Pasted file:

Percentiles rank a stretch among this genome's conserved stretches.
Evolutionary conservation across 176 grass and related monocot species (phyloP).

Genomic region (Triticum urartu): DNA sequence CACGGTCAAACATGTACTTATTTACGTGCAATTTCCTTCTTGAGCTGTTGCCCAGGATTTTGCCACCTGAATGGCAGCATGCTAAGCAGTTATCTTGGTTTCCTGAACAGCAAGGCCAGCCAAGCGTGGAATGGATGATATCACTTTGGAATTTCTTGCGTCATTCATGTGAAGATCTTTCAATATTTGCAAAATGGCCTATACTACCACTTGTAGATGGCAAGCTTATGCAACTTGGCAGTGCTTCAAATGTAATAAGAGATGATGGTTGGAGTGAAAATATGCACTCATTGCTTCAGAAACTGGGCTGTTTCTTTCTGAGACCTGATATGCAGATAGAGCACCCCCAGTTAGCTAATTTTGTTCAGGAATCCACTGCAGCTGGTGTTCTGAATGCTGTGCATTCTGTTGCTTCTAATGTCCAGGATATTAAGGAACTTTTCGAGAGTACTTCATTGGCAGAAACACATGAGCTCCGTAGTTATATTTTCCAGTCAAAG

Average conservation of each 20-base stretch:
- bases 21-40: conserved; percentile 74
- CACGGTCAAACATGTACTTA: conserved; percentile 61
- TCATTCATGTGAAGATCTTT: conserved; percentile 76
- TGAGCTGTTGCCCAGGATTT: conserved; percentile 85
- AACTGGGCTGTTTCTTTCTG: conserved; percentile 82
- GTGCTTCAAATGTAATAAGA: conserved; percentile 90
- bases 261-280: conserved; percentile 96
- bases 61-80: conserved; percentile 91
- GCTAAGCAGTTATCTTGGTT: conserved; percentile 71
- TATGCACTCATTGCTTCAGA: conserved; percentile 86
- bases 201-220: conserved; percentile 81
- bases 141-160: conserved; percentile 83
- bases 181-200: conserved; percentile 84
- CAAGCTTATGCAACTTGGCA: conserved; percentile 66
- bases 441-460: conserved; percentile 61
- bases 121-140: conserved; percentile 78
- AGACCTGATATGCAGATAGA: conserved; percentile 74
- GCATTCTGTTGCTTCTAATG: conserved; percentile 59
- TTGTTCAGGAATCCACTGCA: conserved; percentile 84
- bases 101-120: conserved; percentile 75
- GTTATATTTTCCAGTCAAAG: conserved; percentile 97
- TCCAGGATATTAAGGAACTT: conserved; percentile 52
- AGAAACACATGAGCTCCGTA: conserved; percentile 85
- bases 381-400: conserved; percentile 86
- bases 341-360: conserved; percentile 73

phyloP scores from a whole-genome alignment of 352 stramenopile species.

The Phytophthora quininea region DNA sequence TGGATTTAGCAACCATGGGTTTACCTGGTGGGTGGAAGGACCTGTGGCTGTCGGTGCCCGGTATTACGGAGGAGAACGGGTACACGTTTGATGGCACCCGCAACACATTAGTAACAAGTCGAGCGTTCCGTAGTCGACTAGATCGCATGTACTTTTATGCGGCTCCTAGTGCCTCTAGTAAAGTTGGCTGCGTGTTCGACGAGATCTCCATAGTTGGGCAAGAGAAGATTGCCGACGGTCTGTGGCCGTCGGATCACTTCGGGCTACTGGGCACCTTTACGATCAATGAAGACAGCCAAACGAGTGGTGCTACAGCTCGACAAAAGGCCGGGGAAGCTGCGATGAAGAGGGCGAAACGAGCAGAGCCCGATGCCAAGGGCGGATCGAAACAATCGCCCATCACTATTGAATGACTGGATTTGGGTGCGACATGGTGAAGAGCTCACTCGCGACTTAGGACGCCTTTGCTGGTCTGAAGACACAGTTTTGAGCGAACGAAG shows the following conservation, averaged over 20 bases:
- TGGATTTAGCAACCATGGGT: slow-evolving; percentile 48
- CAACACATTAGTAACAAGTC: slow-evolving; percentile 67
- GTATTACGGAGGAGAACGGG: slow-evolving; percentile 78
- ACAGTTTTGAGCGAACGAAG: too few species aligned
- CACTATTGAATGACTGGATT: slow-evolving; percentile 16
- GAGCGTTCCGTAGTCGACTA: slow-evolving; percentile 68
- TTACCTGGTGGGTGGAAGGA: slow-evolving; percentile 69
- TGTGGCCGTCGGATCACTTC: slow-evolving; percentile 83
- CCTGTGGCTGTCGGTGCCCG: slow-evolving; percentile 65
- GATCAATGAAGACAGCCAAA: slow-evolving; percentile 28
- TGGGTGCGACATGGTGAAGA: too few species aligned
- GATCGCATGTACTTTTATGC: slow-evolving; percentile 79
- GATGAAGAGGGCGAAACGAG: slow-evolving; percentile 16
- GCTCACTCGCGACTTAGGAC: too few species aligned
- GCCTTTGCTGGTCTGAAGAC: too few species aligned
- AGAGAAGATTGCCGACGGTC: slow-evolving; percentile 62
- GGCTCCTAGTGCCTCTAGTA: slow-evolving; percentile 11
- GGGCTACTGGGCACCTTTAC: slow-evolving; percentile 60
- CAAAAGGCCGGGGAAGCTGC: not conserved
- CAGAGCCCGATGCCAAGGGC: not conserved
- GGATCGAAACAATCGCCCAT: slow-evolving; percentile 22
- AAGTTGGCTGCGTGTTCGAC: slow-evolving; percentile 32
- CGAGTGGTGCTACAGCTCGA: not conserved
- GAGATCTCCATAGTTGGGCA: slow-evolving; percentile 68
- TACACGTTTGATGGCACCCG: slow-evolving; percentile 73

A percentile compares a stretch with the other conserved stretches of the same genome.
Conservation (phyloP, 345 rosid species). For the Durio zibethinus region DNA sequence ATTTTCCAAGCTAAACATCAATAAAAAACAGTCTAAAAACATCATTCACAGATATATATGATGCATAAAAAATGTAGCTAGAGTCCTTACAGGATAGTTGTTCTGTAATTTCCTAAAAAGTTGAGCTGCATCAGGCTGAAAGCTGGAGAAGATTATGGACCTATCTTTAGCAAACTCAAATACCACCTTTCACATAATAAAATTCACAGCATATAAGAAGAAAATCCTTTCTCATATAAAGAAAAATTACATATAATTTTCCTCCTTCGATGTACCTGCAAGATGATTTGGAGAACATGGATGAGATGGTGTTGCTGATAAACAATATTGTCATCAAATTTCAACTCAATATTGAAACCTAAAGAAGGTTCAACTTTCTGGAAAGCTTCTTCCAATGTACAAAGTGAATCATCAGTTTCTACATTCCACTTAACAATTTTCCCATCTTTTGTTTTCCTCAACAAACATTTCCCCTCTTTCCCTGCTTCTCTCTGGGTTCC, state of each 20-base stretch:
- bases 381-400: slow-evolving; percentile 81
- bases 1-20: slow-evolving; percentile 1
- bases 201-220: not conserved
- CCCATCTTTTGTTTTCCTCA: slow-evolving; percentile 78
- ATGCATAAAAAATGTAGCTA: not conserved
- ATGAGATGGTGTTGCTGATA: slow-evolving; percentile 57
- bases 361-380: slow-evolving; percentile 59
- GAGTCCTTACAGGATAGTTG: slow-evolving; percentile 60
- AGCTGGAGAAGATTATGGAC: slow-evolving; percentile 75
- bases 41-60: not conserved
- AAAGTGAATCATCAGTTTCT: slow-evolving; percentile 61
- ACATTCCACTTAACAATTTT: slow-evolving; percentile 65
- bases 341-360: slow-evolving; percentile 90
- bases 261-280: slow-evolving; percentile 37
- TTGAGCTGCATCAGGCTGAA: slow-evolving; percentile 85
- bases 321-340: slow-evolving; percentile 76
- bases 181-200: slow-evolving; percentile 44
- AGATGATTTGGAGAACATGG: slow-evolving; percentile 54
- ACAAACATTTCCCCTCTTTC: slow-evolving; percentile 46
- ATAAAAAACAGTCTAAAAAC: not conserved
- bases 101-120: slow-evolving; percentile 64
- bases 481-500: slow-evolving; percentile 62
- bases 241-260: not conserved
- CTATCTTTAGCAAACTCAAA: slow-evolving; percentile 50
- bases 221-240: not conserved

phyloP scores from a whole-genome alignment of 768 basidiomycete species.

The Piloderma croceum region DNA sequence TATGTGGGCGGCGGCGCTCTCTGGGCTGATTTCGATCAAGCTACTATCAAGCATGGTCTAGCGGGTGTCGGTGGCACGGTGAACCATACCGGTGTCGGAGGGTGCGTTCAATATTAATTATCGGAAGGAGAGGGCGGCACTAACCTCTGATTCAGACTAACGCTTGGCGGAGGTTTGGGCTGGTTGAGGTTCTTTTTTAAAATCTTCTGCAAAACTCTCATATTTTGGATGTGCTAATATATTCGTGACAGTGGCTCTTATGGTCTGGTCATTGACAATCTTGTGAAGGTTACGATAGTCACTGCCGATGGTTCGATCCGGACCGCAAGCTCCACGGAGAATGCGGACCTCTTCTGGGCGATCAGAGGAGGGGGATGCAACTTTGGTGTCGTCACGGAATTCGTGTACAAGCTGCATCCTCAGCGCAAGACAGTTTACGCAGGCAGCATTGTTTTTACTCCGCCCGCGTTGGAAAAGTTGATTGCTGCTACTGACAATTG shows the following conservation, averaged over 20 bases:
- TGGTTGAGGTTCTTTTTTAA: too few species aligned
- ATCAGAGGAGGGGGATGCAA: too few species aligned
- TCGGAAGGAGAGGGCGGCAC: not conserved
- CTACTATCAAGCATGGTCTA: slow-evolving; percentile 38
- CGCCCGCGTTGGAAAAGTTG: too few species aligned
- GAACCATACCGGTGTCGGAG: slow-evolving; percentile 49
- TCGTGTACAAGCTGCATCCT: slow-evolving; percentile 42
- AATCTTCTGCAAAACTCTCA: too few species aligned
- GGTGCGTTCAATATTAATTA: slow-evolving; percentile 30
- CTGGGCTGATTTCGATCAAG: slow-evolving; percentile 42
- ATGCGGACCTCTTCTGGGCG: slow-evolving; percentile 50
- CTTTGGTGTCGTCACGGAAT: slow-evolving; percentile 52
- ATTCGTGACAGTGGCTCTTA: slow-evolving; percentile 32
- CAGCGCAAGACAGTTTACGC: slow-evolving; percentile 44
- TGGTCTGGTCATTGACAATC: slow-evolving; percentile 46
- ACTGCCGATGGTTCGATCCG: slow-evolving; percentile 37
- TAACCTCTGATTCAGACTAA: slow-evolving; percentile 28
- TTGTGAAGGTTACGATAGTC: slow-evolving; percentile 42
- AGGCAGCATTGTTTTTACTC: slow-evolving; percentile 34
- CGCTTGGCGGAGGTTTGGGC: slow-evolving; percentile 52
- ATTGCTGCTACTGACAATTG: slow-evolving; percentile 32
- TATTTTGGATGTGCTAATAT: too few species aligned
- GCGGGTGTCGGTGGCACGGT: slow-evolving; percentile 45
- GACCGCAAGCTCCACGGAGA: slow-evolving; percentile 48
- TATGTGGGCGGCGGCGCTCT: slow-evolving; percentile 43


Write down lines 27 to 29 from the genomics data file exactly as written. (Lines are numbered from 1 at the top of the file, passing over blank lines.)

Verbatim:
- AGAAACACATGAGCTCCGTA: conserved; percentile 85
- bases 381-400: conserved; percentile 86
- bases 341-360: conserved; percentile 73